Once again, advertising is being blamed for poor product design.
According to Tech Dirt, Microsoft began the first quarter generating buzz for their new Ultra Mobile PC. Veiling their product behind the veil of “Microsoft Origami Project”, Microsoft successfully generated great “buzz,” that is until they revealed the product. Now, Microsoft is blaming poor marketing on the failure of the product.
Turns out, the product didn’t live up to the promised hype. It was more expensive that originally promised and sported fewer features. Sound familiar? (Think Q4 Sony Playstation 3 product launch)
Instead of stepping back and looking at the product, looking at it from a CONSUMERS point of view, Microsoft has decided to blame the marketing department.
Let’s see, it’s an ultra mini tablet PC whose claim to fame is that it runs Windows XP applications. Did someone create a Windows XP fan club and forget to tell me about it?
According to Carlo at Tech Dirt:
The only advantage he [the author of the article touting the UMPC as a great product with botched marketing] can cite over a PDA or smartphone is a larger screen and the ability to run Windows XP, which gets to the heart of the “problem” with the UMPC: does it offer features that many people really care about?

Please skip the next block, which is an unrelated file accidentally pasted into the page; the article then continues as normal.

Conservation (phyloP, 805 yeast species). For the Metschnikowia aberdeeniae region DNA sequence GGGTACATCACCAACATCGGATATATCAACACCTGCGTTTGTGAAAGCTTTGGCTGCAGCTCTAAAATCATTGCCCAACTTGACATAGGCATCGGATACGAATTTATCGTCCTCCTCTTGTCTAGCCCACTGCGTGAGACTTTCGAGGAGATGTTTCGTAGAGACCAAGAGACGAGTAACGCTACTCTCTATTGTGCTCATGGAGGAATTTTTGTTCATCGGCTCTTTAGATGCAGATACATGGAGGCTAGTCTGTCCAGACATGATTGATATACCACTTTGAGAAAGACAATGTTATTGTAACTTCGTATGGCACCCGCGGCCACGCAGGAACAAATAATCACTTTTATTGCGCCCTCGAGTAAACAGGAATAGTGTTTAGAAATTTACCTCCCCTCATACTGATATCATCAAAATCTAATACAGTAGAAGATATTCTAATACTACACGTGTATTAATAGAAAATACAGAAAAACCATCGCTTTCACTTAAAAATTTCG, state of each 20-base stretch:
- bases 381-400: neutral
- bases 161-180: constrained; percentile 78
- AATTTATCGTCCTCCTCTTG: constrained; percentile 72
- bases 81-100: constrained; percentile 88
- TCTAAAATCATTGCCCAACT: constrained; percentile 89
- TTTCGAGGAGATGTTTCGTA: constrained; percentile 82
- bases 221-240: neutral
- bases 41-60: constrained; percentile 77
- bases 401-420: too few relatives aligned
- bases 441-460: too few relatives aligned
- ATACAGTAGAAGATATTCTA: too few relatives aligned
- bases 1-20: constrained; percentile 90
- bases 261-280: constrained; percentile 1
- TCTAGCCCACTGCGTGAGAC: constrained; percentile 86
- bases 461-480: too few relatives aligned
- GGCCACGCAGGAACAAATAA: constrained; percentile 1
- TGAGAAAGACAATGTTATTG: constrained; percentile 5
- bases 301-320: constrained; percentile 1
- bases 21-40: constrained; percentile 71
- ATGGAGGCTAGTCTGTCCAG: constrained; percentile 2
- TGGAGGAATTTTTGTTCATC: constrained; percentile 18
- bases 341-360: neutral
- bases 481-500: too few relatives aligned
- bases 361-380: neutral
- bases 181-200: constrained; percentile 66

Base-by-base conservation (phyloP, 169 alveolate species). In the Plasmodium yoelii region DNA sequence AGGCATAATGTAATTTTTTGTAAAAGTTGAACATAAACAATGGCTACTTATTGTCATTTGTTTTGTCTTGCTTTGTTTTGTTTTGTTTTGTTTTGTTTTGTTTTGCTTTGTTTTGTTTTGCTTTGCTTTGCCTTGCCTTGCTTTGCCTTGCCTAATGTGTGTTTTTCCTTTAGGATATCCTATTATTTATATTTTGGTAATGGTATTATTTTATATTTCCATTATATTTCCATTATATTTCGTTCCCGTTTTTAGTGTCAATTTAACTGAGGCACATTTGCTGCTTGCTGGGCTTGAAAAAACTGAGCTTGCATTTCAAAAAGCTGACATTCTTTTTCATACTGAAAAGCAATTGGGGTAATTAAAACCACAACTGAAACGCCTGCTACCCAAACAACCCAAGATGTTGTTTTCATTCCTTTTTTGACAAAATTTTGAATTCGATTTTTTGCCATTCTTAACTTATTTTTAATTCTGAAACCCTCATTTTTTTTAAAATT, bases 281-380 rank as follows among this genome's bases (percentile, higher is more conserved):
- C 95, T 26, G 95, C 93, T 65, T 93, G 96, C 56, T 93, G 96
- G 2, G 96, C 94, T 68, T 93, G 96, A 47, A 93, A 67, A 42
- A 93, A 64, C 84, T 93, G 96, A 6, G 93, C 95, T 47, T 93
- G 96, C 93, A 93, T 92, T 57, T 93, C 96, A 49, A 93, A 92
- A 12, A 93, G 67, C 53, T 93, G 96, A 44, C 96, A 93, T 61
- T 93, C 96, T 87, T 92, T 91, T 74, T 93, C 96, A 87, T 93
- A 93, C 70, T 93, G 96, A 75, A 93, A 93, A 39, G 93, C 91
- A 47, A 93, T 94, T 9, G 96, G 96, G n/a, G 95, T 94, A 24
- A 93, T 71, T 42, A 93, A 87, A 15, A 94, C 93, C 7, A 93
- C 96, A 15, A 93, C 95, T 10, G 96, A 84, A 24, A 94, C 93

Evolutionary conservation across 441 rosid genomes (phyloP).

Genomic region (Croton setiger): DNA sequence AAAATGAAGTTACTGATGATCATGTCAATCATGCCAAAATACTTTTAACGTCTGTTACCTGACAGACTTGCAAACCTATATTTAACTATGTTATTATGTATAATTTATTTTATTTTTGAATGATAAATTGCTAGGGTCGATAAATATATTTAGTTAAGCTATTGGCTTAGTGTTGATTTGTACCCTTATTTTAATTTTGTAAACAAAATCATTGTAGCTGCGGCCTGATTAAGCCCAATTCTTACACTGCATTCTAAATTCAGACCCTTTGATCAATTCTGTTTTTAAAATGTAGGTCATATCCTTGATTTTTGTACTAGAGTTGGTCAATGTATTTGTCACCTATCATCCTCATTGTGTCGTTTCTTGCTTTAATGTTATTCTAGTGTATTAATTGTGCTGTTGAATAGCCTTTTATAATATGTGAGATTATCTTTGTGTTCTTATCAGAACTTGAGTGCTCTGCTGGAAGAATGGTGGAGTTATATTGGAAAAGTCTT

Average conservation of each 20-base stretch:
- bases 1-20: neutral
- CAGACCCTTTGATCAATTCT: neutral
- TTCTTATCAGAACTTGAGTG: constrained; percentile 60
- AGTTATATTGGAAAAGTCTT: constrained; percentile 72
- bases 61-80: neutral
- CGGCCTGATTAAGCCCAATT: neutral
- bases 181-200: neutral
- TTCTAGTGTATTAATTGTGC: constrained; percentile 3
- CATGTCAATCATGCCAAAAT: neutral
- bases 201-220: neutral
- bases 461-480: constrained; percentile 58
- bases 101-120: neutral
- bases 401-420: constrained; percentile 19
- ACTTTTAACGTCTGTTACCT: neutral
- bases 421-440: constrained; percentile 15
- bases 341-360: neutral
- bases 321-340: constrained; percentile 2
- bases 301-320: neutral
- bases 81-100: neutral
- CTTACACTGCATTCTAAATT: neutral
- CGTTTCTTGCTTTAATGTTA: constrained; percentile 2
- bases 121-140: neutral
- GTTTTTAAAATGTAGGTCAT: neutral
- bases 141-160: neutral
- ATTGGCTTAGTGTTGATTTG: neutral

Between smartphones and laptops, the mobile computing market is fairly well covered, with niche devices like portable video players filling things out. Throw in other attractive UMPC features like a short, two- to three-hour battery life and a high price tag, and it’s clear that the problem isn’t marketing; it’s that the UMPC simply isn’t very attractive to a wide group of consumers.
What a concept; creating a product that appeals to the wants and needs of consumers. I forgot that this is Microsoft we’re talking about. However, for those of us who don’t have such deep pockets, we need to stay intensely focused upon providing products/services that solve problems for consumers.